Currently, the development of recombinant vaccines using VLPs is one of the main focuses of the influenza vaccine industry. The very fact that numerous drug companies are currently researching this technology shows that there is great confidence in the efficacy and deliverability of these vaccines. VLP-produced vaccines are quicker to manufacture and potentially cheaper than currently available influenza vaccines, making these the forerunner in the race to develop a new vaccine platform to overcome the threat of a pandemic outbreak. However, questions remain as to whether the technology will be suitable for large scale production to overcome the production constraint of current vaccine technologies.
The development of a universal influenza vaccine has long been the ultimate goal of the industry. However, the feasibility of developing such a vaccine remains unclear as participating drug companies remain stagnant in their clinical trials. If successfully produced, the vaccine will have the potential to offer recipients long term and cross-protective immunisation against different virus strains. However, the scientific challenges notwithstanding, there are major economic and political impediments to the development of cross-protective influenza vaccine. A truly cross-protective vaccine that confers long-term protection (several years or more) would completely change the entire influenza vaccine market. The present market reflects many billions of dollars of investment and is highly profitable. Even today, additional egg-based vaccine capacity is being added by major manufacturers. A cross-protective influenza vaccine that confers long-term protection would represent a direct and major threat to the established business model. Such a novel vaccine would need to carry a very high price tag to compensate for the massive losses in income from the present annual vaccination model and the cost of developing entirely new production facilities (or retrofitting existing systems when feasible). Therefore, there is actually very little motivation for industry-sponsored research targeted at developing a universal vaccine. If such a vaccine is eventually developed, it will likely be the result of government and/or academic research.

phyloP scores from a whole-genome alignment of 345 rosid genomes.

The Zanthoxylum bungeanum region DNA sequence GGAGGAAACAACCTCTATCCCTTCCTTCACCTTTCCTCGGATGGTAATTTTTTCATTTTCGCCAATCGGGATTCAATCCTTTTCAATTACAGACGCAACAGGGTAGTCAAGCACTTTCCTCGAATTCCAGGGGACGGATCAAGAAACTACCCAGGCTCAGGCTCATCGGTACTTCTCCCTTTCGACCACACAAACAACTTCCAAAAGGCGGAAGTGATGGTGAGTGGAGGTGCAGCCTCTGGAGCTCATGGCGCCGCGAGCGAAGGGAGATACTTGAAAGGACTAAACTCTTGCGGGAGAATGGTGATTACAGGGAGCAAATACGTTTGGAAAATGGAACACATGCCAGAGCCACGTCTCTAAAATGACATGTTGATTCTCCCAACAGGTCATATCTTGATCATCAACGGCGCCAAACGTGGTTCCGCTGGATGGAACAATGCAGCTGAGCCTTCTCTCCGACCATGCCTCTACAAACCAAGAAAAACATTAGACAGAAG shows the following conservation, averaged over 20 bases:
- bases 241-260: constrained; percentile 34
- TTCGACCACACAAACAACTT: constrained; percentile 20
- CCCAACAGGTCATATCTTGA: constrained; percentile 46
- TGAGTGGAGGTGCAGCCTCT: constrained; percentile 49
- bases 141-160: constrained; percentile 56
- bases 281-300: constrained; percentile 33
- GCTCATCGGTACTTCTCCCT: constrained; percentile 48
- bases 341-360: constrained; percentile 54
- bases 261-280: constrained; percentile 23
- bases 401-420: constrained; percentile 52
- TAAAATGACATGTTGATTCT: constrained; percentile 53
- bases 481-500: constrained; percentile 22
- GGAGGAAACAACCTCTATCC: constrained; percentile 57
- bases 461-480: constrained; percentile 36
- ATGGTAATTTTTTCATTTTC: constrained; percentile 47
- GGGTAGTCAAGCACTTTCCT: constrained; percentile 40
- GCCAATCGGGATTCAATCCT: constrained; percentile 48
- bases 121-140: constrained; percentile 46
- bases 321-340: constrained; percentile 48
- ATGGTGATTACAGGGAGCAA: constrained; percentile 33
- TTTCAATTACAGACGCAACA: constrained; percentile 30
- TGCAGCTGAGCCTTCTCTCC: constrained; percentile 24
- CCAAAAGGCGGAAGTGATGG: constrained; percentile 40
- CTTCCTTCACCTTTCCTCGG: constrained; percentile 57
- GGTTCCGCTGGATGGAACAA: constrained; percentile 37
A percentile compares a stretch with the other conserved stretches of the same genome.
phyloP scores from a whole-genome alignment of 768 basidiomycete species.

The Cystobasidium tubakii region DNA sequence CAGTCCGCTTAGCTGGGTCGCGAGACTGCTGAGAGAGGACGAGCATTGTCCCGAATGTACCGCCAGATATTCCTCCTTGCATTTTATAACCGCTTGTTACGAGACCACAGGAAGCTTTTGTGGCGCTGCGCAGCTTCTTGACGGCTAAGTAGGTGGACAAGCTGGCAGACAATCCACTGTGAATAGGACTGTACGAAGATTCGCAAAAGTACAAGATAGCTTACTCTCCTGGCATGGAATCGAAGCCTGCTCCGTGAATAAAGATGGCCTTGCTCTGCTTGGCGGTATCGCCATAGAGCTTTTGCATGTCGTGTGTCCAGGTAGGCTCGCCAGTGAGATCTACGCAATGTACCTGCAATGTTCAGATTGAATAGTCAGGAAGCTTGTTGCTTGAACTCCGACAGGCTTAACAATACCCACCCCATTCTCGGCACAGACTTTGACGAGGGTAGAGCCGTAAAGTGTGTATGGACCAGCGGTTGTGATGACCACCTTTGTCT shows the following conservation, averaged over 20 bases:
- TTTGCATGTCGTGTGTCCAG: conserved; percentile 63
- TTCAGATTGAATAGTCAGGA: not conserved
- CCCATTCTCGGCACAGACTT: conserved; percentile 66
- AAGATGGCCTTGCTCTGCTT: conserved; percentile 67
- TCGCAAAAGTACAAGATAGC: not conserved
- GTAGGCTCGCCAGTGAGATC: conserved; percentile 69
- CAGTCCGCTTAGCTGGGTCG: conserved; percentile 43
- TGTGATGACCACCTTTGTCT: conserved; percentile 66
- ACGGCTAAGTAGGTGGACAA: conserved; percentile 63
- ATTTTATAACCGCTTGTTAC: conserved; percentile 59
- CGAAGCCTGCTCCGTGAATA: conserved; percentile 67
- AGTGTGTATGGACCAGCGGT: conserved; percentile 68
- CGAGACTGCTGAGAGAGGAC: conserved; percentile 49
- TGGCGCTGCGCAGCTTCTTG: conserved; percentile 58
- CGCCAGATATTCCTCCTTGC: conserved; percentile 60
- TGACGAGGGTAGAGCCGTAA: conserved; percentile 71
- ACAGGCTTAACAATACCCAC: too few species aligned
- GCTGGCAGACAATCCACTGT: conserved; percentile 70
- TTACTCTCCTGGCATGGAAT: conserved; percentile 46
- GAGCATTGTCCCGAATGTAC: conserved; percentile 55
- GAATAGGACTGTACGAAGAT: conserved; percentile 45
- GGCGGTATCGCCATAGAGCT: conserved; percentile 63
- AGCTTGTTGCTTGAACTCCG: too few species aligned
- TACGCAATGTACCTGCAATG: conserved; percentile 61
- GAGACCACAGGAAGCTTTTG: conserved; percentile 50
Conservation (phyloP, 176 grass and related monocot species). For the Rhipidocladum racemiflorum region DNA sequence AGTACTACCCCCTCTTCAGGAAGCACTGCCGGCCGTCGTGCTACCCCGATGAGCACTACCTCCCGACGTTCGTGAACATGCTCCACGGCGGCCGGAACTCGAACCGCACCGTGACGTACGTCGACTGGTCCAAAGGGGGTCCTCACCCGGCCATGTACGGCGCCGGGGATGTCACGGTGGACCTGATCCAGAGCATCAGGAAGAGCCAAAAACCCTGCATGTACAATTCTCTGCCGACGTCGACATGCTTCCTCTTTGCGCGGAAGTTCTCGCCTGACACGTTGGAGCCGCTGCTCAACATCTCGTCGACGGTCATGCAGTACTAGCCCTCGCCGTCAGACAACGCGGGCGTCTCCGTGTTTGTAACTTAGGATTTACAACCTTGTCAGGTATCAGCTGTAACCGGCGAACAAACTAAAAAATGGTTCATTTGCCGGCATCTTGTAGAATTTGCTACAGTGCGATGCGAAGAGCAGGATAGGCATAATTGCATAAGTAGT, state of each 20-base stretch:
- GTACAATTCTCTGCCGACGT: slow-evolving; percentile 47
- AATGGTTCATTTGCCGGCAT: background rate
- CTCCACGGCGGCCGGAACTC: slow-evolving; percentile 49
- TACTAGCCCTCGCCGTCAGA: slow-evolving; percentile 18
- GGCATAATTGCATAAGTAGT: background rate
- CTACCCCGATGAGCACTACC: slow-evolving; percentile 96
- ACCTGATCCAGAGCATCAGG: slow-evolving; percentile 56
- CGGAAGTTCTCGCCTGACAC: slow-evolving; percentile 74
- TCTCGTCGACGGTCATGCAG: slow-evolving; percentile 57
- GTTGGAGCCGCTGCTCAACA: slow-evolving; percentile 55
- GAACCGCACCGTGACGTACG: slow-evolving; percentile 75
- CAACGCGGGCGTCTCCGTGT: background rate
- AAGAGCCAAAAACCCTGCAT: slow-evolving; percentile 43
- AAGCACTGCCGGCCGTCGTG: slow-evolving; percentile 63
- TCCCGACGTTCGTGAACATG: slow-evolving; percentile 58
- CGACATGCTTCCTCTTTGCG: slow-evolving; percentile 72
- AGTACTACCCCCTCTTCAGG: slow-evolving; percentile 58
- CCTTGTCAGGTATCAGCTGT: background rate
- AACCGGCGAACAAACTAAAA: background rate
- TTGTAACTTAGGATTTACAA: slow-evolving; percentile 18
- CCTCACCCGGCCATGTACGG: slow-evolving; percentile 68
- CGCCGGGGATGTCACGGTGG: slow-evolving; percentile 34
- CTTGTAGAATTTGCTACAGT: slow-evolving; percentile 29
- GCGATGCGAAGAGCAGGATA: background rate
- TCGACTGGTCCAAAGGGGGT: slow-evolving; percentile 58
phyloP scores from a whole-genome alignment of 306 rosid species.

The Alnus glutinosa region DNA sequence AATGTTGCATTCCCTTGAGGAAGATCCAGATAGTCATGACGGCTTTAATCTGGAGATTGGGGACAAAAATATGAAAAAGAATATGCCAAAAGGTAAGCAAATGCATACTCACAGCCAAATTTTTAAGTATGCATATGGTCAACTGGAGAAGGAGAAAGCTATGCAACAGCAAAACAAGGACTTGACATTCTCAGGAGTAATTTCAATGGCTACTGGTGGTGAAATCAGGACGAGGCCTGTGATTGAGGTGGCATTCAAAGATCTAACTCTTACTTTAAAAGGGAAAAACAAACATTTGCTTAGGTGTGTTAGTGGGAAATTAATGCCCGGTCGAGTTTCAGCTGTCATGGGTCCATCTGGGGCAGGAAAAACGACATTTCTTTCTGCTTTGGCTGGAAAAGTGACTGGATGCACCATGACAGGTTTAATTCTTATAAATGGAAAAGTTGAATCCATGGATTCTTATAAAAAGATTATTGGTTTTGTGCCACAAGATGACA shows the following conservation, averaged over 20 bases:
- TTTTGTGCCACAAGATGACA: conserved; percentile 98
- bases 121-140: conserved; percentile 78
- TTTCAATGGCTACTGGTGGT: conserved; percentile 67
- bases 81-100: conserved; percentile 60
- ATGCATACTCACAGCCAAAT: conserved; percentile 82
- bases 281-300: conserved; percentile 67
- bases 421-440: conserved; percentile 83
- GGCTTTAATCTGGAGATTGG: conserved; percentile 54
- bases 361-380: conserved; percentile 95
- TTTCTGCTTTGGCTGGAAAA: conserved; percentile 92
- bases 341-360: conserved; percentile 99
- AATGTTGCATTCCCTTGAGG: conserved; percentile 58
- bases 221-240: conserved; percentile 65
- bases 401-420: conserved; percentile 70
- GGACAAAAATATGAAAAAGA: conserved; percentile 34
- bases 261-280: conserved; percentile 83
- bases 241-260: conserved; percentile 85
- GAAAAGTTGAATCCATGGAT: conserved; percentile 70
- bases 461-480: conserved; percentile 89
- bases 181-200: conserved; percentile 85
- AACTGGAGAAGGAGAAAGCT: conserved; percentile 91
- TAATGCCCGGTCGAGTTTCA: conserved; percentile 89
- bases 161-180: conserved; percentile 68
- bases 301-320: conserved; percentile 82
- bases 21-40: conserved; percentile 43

Early studies of vector based vaccines have shown to increase the immunogenicity of traditional TIV and may be used in combination with current vaccines to provide a level of cross protection that is not characteristic of conventional influenza vaccines. Similarly, DNA vaccines are still in very premature stages of development and therefore it is difficult to predict its potential outcome. Although still in early stages, these vaccines show a great amount of potential in clinical trials in terms of their immunogenicity and production capacities.
Production and uptake of seasonal influenza vaccines is an integral part of pandemic influenza preparedness planning. In order to meet the demands for a surge in vaccine production during pandemics, technology transfer and establishment of regional centres for vaccine manufacture in resource poor settings have already been incorporated as part of the Global Action Plan (GAP) for influenza vaccines. However, integration of seasonal influenza vaccine into the EPI schedule (along with the vaccines against bacterial pneumonia) remains the key to decreasing childhood pneumonia morbidity and mortality.